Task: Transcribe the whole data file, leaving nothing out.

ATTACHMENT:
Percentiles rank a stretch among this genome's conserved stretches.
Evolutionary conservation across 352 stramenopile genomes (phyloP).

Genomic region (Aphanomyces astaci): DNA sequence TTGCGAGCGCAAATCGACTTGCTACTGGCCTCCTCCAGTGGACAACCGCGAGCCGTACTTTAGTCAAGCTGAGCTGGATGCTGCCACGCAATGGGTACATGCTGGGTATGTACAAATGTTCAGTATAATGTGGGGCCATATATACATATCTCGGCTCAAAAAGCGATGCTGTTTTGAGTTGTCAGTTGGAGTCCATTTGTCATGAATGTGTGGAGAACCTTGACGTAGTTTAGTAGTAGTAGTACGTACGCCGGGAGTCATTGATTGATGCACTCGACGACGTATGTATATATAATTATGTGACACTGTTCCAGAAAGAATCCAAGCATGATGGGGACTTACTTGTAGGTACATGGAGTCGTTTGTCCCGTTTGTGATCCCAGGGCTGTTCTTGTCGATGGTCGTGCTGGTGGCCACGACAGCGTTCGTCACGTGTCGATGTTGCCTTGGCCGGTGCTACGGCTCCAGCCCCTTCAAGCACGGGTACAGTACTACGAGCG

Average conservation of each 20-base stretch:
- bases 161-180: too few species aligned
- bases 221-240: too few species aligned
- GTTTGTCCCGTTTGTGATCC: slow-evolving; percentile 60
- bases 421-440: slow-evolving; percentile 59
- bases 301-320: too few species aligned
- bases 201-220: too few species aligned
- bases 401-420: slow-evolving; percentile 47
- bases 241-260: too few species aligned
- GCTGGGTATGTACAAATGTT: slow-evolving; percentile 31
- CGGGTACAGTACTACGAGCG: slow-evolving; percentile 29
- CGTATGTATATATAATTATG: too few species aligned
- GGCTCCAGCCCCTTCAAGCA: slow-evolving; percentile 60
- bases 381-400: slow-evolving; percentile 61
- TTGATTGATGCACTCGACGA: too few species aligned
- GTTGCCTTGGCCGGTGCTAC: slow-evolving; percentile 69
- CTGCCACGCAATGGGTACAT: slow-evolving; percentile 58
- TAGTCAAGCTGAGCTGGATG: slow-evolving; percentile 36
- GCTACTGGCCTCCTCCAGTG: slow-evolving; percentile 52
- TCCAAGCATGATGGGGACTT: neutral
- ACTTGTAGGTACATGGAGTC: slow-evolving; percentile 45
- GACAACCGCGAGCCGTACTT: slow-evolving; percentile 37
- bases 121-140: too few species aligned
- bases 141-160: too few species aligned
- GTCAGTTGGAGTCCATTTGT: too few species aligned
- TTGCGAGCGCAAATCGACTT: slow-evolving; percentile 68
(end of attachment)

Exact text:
Percentiles rank a stretch among this genome's conserved stretches.
Evolutionary conservation across 352 stramenopile genomes (phyloP).

Genomic region (Aphanomyces astaci): DNA sequence TTGCGAGCGCAAATCGACTTGCTACTGGCCTCCTCCAGTGGACAACCGCGAGCCGTACTTTAGTCAAGCTGAGCTGGATGCTGCCACGCAATGGGTACATGCTGGGTATGTACAAATGTTCAGTATAATGTGGGGCCATATATACATATCTCGGCTCAAAAAGCGATGCTGTTTTGAGTTGTCAGTTGGAGTCCATTTGTCATGAATGTGTGGAGAACCTTGACGTAGTTTAGTAGTAGTAGTACGTACGCCGGGAGTCATTGATTGATGCACTCGACGACGTATGTATATATAATTATGTGACACTGTTCCAGAAAGAATCCAAGCATGATGGGGACTTACTTGTAGGTACATGGAGTCGTTTGTCCCGTTTGTGATCCCAGGGCTGTTCTTGTCGATGGTCGTGCTGGTGGCCACGACAGCGTTCGTCACGTGTCGATGTTGCCTTGGCCGGTGCTACGGCTCCAGCCCCTTCAAGCACGGGTACAGTACTACGAGCG

Average conservation of each 20-base stretch:
- bases 161-180: too few species aligned
- bases 221-240: too few species aligned
- GTTTGTCCCGTTTGTGATCC: slow-evolving; percentile 60
- bases 421-440: slow-evolving; percentile 59
- bases 301-320: too few species aligned
- bases 201-220: too few species aligned
- bases 401-420: slow-evolving; percentile 47
- bases 241-260: too few species aligned
- GCTGGGTATGTACAAATGTT: slow-evolving; percentile 31
- CGGGTACAGTACTACGAGCG: slow-evolving; percentile 29
- CGTATGTATATATAATTATG: too few species aligned
- GGCTCCAGCCCCTTCAAGCA: slow-evolving; percentile 60
- bases 381-400: slow-evolving; percentile 61
- TTGATTGATGCACTCGACGA: too few species aligned
- GTTGCCTTGGCCGGTGCTAC: slow-evolving; percentile 69
- CTGCCACGCAATGGGTACAT: slow-evolving; percentile 58
- TAGTCAAGCTGAGCTGGATG: slow-evolving; percentile 36
- GCTACTGGCCTCCTCCAGTG: slow-evolving; percentile 52
- TCCAAGCATGATGGGGACTT: neutral
- ACTTGTAGGTACATGGAGTC: slow-evolving; percentile 45
- GACAACCGCGAGCCGTACTT: slow-evolving; percentile 37
- bases 121-140: too few species aligned
- bases 141-160: too few species aligned
- GTCAGTTGGAGTCCATTTGT: too few species aligned
- TTGCGAGCGCAAATCGACTT: slow-evolving; percentile 68